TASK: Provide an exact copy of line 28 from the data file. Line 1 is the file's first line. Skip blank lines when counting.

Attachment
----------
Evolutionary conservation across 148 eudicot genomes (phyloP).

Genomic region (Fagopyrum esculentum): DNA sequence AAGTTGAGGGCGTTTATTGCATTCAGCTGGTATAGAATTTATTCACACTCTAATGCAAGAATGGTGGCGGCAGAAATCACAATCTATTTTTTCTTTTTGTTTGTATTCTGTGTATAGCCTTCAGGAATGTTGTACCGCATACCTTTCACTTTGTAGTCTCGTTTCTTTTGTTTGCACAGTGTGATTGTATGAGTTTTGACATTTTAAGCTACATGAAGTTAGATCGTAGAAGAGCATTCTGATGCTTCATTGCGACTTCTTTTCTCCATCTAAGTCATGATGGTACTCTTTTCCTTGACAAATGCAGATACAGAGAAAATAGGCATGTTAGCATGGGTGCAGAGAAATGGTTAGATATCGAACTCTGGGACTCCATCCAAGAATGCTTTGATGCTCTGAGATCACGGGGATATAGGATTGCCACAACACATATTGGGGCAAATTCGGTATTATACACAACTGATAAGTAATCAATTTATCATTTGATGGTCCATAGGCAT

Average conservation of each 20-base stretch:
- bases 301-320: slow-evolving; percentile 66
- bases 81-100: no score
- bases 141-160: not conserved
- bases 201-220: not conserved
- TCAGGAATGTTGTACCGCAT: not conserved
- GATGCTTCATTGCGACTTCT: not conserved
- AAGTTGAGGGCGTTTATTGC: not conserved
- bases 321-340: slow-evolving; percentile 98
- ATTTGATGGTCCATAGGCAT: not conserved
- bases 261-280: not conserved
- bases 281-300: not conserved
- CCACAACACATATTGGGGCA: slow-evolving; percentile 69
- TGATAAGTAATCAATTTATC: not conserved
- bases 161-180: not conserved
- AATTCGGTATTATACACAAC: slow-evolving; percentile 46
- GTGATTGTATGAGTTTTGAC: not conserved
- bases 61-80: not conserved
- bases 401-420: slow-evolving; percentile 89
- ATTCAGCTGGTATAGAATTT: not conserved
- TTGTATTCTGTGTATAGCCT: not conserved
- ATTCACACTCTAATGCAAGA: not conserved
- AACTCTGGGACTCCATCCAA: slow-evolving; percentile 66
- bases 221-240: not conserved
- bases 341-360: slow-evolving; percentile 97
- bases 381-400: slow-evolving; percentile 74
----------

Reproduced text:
- bases 381-400: slow-evolving; percentile 74